Is there a way to specify which computers can be allowed a full authentication process to a corporation that deploys/deployed a vpn 3000 concentrator?
7 laptops. Each one of the seven is given to a different employee. They each have their own login/password, and utilize the PCF file that none of them really know about, but nothing will stop them from finding it if they are curious.
To prevent the transference of PCF file, and a login/password from one employee to someone on the outside, from being utilized on their own desktop/laptop, can the 3000 concentrator employ any type of mac-filter based queries so unauthorized computers can't fully authenticate on to the network.
I posted the same question yesterday and haven't found an answer yet. One way to do it is to implement Cisco NAC (Network Admission Control) which I'm looking into. I haven't found any other way to control access based on either computer name or Mac address. Let me know if you find anything.
Well, implementing NAC takes alot of modifications to various devices to get the nac frame-work in place. I was looking for any type of out of the box configuration changes that could allow target boxes yes or no connection.
Im starting to think , seperate device or device(s) would be necessary. A low cost solution to addressing this concern.
My issue here is that is there any way for the VPN3000 to see the machine's name when it connects, or is there an easy way of doing this through Active Directory?
Mac filtering works on a different layer in OSI then the layer the concentrator works at.
I did a little further investigations, and had some help from others that mentioned this type of functionality we desire, all though it is a good security concious thoguht/need/desire, not even the asa's do this.
Can anyone from cisco address the original question? The cheapest method to implement. So rogue pc's can't utilize an imported pcf, and a users creds, because corporate maintains a list of acceptable macs.
We're trying to find the same answer: Basically is there any way to keep a rogue PC (ie: home PC) from connecting via VPN if someone has downloaded the VPN client software from the Internet and installed it?
This has to be a major issue for a lot of companies correct?
I'll try to get in contact with a few people.
Some have said, if we have this fear about an employee, then simply revoke their access. Well the approach/thought that was given to me, was to make it happen. Technologically, it is possible, but how?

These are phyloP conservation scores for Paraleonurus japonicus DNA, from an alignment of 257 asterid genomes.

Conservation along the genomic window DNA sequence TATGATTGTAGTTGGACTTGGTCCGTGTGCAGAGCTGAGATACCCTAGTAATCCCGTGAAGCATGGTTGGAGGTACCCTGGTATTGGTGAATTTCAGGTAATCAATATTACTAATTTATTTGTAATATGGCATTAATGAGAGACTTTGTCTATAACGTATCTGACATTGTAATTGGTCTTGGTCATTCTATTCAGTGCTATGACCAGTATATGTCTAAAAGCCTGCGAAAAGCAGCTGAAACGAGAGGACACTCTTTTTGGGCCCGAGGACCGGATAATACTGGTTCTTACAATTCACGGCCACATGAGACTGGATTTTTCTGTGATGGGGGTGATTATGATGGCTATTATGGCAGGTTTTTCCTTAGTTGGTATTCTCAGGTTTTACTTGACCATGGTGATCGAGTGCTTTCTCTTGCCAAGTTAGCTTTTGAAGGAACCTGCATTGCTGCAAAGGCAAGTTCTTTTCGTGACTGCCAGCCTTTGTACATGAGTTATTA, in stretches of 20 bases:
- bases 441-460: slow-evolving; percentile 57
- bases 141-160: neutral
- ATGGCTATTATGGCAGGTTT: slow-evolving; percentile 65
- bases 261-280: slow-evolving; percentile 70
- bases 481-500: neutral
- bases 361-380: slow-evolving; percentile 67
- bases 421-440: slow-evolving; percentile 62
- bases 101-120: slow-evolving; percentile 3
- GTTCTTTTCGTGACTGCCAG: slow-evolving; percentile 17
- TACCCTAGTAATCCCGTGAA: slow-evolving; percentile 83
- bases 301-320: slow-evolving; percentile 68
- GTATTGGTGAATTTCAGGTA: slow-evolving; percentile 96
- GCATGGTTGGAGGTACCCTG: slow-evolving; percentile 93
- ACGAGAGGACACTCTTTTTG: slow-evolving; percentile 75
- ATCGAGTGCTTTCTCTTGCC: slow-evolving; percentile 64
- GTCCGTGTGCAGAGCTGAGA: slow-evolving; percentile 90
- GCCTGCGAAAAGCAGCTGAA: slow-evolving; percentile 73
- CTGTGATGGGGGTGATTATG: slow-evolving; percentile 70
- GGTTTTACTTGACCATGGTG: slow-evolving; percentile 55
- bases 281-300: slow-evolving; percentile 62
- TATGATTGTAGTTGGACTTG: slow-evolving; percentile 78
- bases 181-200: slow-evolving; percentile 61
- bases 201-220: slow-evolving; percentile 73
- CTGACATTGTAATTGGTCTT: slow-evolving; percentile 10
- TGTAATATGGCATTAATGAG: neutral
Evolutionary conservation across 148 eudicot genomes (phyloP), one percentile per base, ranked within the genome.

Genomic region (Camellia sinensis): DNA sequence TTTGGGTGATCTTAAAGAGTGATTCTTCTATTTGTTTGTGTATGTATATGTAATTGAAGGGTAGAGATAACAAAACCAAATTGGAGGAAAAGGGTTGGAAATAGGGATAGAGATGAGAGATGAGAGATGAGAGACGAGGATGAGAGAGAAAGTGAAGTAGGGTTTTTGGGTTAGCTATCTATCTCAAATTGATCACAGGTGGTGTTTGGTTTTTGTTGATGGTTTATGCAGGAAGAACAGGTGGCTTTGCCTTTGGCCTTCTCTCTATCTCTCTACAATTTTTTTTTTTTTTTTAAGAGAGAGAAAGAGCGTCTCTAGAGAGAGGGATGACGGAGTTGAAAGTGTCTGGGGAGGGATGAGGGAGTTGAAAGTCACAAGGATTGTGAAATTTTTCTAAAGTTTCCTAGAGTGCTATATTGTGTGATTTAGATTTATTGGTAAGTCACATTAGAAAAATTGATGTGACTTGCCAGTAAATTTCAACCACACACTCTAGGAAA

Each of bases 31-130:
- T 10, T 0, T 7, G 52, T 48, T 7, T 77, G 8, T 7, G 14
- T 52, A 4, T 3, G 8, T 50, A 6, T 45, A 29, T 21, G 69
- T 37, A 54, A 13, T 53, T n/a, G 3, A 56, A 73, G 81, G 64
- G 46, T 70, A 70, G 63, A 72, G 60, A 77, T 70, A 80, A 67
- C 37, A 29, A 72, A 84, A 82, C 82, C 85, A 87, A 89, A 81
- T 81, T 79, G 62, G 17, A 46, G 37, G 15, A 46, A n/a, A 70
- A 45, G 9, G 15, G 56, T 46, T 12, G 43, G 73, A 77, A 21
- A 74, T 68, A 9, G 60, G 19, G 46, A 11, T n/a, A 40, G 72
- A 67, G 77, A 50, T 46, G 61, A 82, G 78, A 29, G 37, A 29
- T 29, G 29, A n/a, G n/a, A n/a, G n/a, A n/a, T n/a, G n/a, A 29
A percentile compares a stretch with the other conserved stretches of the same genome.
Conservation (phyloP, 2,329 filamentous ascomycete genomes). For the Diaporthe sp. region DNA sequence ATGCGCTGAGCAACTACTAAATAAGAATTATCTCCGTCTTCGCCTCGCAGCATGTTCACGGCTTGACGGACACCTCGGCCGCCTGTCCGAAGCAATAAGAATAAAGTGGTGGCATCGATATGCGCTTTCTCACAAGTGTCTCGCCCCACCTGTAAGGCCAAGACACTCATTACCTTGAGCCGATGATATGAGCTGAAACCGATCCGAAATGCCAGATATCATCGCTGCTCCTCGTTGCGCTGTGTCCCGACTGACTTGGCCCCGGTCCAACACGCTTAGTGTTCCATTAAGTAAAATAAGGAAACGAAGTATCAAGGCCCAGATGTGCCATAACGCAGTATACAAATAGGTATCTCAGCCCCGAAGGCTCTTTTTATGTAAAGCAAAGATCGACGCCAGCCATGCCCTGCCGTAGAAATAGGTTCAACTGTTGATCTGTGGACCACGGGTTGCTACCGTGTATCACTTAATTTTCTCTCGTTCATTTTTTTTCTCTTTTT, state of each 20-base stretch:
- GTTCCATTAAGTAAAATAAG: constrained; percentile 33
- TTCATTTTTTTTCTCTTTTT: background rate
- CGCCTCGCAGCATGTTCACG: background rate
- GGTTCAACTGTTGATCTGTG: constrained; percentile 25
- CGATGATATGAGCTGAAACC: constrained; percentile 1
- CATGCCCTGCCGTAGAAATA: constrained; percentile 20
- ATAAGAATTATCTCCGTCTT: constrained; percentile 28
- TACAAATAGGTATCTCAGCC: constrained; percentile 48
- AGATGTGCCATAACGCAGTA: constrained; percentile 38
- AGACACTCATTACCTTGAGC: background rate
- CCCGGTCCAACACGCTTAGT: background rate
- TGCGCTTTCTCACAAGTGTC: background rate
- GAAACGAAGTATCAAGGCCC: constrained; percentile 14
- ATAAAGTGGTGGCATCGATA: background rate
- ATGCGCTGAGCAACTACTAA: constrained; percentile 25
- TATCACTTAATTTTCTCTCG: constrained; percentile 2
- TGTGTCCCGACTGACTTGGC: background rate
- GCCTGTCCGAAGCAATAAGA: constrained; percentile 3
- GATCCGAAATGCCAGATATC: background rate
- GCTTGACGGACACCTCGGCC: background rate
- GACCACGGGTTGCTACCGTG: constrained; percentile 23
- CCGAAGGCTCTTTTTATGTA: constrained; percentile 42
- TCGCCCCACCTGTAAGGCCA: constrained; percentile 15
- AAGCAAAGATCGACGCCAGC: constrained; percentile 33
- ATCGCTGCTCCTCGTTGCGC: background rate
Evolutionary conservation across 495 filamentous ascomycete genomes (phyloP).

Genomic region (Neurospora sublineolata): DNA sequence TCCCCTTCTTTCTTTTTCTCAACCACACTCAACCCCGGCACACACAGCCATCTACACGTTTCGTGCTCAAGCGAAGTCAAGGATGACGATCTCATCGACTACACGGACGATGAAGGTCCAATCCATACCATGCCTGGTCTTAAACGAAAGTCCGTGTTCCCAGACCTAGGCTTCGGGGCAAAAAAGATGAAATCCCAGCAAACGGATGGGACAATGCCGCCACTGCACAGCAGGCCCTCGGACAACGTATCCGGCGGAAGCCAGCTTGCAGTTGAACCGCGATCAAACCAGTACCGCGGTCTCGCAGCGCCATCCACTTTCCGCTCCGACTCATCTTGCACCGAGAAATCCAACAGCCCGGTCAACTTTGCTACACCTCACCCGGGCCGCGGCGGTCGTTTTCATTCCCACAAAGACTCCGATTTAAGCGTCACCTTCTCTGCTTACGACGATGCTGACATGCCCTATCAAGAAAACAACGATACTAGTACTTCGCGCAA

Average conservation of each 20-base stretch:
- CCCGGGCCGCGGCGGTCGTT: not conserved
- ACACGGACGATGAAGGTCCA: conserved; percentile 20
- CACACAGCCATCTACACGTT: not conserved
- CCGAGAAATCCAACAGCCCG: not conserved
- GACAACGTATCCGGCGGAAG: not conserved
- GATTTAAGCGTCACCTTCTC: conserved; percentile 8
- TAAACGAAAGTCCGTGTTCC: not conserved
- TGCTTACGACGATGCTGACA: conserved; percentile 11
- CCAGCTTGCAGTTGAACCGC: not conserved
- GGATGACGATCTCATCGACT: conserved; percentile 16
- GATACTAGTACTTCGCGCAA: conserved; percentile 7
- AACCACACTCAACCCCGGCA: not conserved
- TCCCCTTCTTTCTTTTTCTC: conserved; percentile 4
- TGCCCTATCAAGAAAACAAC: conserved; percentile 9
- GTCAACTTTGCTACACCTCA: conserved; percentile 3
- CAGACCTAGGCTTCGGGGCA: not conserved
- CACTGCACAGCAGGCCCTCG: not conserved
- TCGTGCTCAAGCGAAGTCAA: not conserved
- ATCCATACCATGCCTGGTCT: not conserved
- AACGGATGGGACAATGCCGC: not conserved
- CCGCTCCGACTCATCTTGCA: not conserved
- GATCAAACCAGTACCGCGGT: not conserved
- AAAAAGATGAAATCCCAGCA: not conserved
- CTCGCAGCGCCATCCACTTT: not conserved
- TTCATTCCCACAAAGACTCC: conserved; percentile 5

Im rather curious as to why cisco doesn't have this as a feature on asa's, or concentrator's, or pix's when it comes to software client vpn connections that authenticate with a username and password.
Can not one representative at cisco help out here? My next avenue to find out, will be to email a regional account rep that maybe could point me in the right direction, but I don't want to hassle him at the present.
First off let me say that a user cannot just download a VPN client from Cisco. You must have a valid Cisco account. Next the user must have the proper credentials applied to the VPN client , i.e. Group authentication including username and password, and then if they somehow compromise this information they must be authenticated via Radius, AD, or however your concentrator is configured. We have 8 of these boxes, (4) 3005's and (4) 3015's and I find them very user friendly to configure and administrate.
I hope this helps ......
the jist of our issue is, we want to limit the hosts to corporate laptops only.
So if a malicious employee gives their PCF file(if they know about it, and where it resides), and their concentrator username/password, it will be null, because any other computer except for the corporate laptop will not be allowed onto the network. If mac adresses can be integrated into the authentication process through whatever method cisco could implement this, this would make security "that much better".
Well sorry to tell you, but the "regular" users cannot, but the more tech savvy ones have been able to find the VPN client software out on the Internet. So this is a valid problem and we're trying to find a way to fix it. Cisco's answer to this is NAC, but there has to be an easier and cheaper solution to this.